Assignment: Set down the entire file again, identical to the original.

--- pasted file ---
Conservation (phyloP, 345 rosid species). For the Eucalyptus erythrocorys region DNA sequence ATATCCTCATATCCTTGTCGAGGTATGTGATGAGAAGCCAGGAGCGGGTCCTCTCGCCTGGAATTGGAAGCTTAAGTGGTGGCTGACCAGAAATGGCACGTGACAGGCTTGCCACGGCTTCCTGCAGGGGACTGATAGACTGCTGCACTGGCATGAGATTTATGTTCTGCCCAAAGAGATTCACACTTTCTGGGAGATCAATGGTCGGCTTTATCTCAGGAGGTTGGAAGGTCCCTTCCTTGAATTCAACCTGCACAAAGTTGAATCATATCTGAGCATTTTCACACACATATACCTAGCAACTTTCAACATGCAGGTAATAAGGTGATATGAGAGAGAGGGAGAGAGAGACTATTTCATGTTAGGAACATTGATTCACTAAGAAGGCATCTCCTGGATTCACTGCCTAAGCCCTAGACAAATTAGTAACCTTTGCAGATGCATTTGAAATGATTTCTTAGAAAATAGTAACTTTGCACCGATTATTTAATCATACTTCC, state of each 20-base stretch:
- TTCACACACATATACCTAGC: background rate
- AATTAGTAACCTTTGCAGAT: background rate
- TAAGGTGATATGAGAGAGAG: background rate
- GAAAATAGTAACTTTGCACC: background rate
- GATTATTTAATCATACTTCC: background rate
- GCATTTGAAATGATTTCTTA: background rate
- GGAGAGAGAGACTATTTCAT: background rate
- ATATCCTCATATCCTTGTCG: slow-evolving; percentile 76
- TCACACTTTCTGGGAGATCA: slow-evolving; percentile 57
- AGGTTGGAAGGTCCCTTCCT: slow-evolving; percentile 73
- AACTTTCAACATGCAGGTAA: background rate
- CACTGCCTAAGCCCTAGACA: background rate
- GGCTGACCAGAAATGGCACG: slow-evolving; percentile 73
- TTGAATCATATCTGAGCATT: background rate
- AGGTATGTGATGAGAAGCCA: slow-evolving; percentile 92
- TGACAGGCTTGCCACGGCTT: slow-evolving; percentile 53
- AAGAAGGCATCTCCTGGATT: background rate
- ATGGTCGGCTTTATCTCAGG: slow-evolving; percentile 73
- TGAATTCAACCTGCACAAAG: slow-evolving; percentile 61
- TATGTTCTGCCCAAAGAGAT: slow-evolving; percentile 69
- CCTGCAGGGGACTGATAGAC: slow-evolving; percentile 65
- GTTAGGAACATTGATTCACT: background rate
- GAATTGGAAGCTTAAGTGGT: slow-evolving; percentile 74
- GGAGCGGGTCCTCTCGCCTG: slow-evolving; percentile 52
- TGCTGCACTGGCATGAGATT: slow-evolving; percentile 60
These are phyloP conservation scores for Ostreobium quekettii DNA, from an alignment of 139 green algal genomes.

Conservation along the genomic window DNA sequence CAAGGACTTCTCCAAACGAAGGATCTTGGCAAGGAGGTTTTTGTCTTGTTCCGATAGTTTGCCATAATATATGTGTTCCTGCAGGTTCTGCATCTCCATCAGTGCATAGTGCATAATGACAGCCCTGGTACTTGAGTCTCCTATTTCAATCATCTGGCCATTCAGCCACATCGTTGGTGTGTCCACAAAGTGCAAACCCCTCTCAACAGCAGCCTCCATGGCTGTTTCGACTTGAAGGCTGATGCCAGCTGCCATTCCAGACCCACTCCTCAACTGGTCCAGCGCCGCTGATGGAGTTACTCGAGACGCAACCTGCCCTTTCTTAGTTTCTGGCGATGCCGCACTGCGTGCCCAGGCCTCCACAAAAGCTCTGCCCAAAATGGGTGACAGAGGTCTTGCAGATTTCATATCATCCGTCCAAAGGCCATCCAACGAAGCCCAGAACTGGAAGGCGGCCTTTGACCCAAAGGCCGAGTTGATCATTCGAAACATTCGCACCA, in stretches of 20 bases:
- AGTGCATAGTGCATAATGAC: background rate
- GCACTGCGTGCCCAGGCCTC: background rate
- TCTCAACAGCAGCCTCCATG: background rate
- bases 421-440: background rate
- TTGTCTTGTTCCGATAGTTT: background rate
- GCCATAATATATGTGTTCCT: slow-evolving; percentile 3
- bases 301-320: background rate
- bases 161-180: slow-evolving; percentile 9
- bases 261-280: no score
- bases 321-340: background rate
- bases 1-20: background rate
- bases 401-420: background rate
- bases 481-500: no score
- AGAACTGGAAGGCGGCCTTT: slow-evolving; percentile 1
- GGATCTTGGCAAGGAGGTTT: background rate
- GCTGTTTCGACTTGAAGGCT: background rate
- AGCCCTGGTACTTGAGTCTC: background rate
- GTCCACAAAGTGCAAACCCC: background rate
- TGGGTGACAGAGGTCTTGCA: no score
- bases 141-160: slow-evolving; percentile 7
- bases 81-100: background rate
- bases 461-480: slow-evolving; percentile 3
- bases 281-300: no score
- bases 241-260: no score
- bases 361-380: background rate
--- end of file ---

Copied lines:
Conservation (phyloP, 345 rosid species). For the Eucalyptus erythrocorys region DNA sequence ATATCCTCATATCCTTGTCGAGGTATGTGATGAGAAGCCAGGAGCGGGTCCTCTCGCCTGGAATTGGAAGCTTAAGTGGTGGCTGACCAGAAATGGCACGTGACAGGCTTGCCACGGCTTCCTGCAGGGGACTGATAGACTGCTGCACTGGCATGAGATTTATGTTCTGCCCAAAGAGATTCACACTTTCTGGGAGATCAATGGTCGGCTTTATCTCAGGAGGTTGGAAGGTCCCTTCCTTGAATTCAACCTGCACAAAGTTGAATCATATCTGAGCATTTTCACACACATATACCTAGCAACTTTCAACATGCAGGTAATAAGGTGATATGAGAGAGAGGGAGAGAGAGACTATTTCATGTTAGGAACATTGATTCACTAAGAAGGCATCTCCTGGATTCACTGCCTAAGCCCTAGACAAATTAGTAACCTTTGCAGATGCATTTGAAATGATTTCTTAGAAAATAGTAACTTTGCACCGATTATTTAATCATACTTCC, state of each 20-base stretch:
- TTCACACACATATACCTAGC: background rate
- AATTAGTAACCTTTGCAGAT: background rate
- TAAGGTGATATGAGAGAGAG: background rate
- GAAAATAGTAACTTTGCACC: background rate
- GATTATTTAATCATACTTCC: background rate
- GCATTTGAAATGATTTCTTA: background rate
- GGAGAGAGAGACTATTTCAT: background rate
- ATATCCTCATATCCTTGTCG: slow-evolving; percentile 76
- TCACACTTTCTGGGAGATCA: slow-evolving; percentile 57
- AGGTTGGAAGGTCCCTTCCT: slow-evolving; percentile 73
- AACTTTCAACATGCAGGTAA: background rate
- CACTGCCTAAGCCCTAGACA: background rate
- GGCTGACCAGAAATGGCACG: slow-evolving; percentile 73
- TTGAATCATATCTGAGCATT: background rate
- AGGTATGTGATGAGAAGCCA: slow-evolving; percentile 92
- TGACAGGCTTGCCACGGCTT: slow-evolving; percentile 53
- AAGAAGGCATCTCCTGGATT: background rate
- ATGGTCGGCTTTATCTCAGG: slow-evolving; percentile 73
- TGAATTCAACCTGCACAAAG: slow-evolving; percentile 61
- TATGTTCTGCCCAAAGAGAT: slow-evolving; percentile 69
- CCTGCAGGGGACTGATAGAC: slow-evolving; percentile 65
- GTTAGGAACATTGATTCACT: background rate
- GAATTGGAAGCTTAAGTGGT: slow-evolving; percentile 74
- GGAGCGGGTCCTCTCGCCTG: slow-evolving; percentile 52
- TGCTGCACTGGCATGAGATT: slow-evolving; percentile 60
These are phyloP conservation scores for Ostreobium quekettii DNA, from an alignment of 139 green algal genomes.

Conservation along the genomic window DNA sequence CAAGGACTTCTCCAAACGAAGGATCTTGGCAAGGAGGTTTTTGTCTTGTTCCGATAGTTTGCCATAATATATGTGTTCCTGCAGGTTCTGCATCTCCATCAGTGCATAGTGCATAATGACAGCCCTGGTACTTGAGTCTCCTATTTCAATCATCTGGCCATTCAGCCACATCGTTGGTGTGTCCACAAAGTGCAAACCCCTCTCAACAGCAGCCTCCATGGCTGTTTCGACTTGAAGGCTGATGCCAGCTGCCATTCCAGACCCACTCCTCAACTGGTCCAGCGCCGCTGATGGAGTTACTCGAGACGCAACCTGCCCTTTCTTAGTTTCTGGCGATGCCGCACTGCGTGCCCAGGCCTCCACAAAAGCTCTGCCCAAAATGGGTGACAGAGGTCTTGCAGATTTCATATCATCCGTCCAAAGGCCATCCAACGAAGCCCAGAACTGGAAGGCGGCCTTTGACCCAAAGGCCGAGTTGATCATTCGAAACATTCGCACCA, in stretches of 20 bases:
- AGTGCATAGTGCATAATGAC: background rate
- GCACTGCGTGCCCAGGCCTC: background rate
- TCTCAACAGCAGCCTCCATG: background rate
- bases 421-440: background rate
- TTGTCTTGTTCCGATAGTTT: background rate
- GCCATAATATATGTGTTCCT: slow-evolving; percentile 3
- bases 301-320: background rate
- bases 161-180: slow-evolving; percentile 9
- bases 261-280: no score
- bases 321-340: background rate
- bases 1-20: background rate
- bases 401-420: background rate
- bases 481-500: no score
- AGAACTGGAAGGCGGCCTTT: slow-evolving; percentile 1
- GGATCTTGGCAAGGAGGTTT: background rate
- GCTGTTTCGACTTGAAGGCT: background rate
- AGCCCTGGTACTTGAGTCTC: background rate
- GTCCACAAAGTGCAAACCCC: background rate
- TGGGTGACAGAGGTCTTGCA: no score
- bases 141-160: slow-evolving; percentile 7
- bases 81-100: background rate
- bases 461-480: slow-evolving; percentile 3
- bases 281-300: no score
- bases 241-260: no score
- bases 361-380: background rate